In 2008, Johnny Robertson wrote regarding a young man in the Martinsville community who had died in a tragic car accident. In that letter, Johnny callously stated his belief that the young man was not in heaven.
Sunday, March 9, 2008
I have been reading with interest the comments surrounding the accident in which the two young men were killed (Ryan Patton and Andrew Bourland) recently. Most interesting to me are the letters to the editor. I noticed that one person said that the paper should not include the details and then another stated that the facts such as laws concerning teen driving, alcohol sales and more needed enforcement, and need to be mentioned so as to warn others.
I would like to comment on the funeral and the reverend’s statements. She told that the EMT said a prayer for a person who by their own admission “did not know the Lord” (Ryan Patton) and that this prayer of the EMT turned the cold body warm and the “preacher” pronounced the teen saved at the funeral in front of hundreds present, and later all readers of the Bulletin.
It is bad enough that people say you can pray “the sinner’s prayer” (not in the Bible) just before you die, and then affirm you will be saved. It is beyond excusable that someone else can pray over one who is in an accident in which over 50 beer cans can be found at the scene and pronounce them saved. The message we are now sending is that you can live any kind of life, break any number of laws and heaven will accept you upon someone’s prayer in your behalf. The Mormons baptize living persons in the place of dead relatives and in Martinsville we are being told the EMT can pray you into salvation. Neither is true.
– Johnny Robertson, Martinsville, Va
Now, I didn’t know the young man (did Johnny?), and I would never presume to state in a public forum such as the Martinsville Bulletin that the young man was damned – especially when the family is so deep in grief over losing him. I am not God to know things like that, and neither is Johnny. There isn’t room on the judgment seat for more than One – and He will make those sorts of calls.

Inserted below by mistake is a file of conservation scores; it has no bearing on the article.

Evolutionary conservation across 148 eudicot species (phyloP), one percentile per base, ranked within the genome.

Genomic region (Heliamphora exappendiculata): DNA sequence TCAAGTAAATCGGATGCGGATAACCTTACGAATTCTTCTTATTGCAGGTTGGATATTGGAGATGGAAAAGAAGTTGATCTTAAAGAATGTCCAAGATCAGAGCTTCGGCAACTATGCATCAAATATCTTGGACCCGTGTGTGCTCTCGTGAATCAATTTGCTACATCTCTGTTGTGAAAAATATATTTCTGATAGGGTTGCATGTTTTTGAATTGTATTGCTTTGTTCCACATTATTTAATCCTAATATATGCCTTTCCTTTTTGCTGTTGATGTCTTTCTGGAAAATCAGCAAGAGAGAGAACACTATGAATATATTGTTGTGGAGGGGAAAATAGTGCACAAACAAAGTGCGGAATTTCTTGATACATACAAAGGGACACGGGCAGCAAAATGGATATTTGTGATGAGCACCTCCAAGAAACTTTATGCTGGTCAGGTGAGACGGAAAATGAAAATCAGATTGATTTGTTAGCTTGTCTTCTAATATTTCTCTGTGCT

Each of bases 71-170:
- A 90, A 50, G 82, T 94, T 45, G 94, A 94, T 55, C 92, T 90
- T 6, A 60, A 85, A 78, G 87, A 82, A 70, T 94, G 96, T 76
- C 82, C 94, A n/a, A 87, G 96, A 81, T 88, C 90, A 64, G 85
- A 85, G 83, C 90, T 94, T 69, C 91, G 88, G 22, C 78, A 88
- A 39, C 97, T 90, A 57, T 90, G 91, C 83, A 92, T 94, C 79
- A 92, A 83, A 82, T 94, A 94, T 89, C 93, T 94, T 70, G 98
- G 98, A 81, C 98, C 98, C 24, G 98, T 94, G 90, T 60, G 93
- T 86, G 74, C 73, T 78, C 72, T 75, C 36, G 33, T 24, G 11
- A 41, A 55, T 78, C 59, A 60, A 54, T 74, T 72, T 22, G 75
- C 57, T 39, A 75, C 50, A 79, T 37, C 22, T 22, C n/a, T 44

I am truly flabbergasted that people still attend Martinsville coc, ESPECIALLY after this letter from Johnny. I am not sure what good he thought it was possibly going to do for the furthering of the doctrine that he professes.
Johnny: We all know about your limited view of God’s grace, but is that really the time to express it? You already get two hours a week (more hours if you count the other programs) to bring your schtick into the community, and that’s not enough for you that you have to go out and cause damage to a grieving family on top of things? I know that you think you are being compassionate, but the odds that that family will ever darken the door of your church just rose to astronomical. Way to be Christ’s ambassador, my man!
Now, on the flip side, take a look at the response the family gave to Johnny, from the Martinsville Bulletin:
Letter: Lorrie Pace Family forgives Robertson
My name is Lorrie Patton Pace and I am Ryan Patton’s oldest sister. I received a call from my father on Thursday. He informed me that there was a letter to the editor printed in Sunday’s paper from Johnny Robertson that contained comments that were very hurtful to my family. My dad and stepmom are devastated. I have lost two brothers in 13 months and my parents, two sons. We will never be the same.
Our hearts have been ripped out and now we have to hear comments from someone like Robertson. I want to send Robertson this message:
Sir, my family forgives you, and we will pray that God forgives you for your insensitive and callous words; our God is a loving God, and we know Ryan is at his side.
Lorrie Pace Senatobia, Miss.
Now, that is the attitude of Christ – that the family doesn’t strike out at Johnny – but extends forgiveness to him for the harm he has done. This is the way Christians are supposed to act.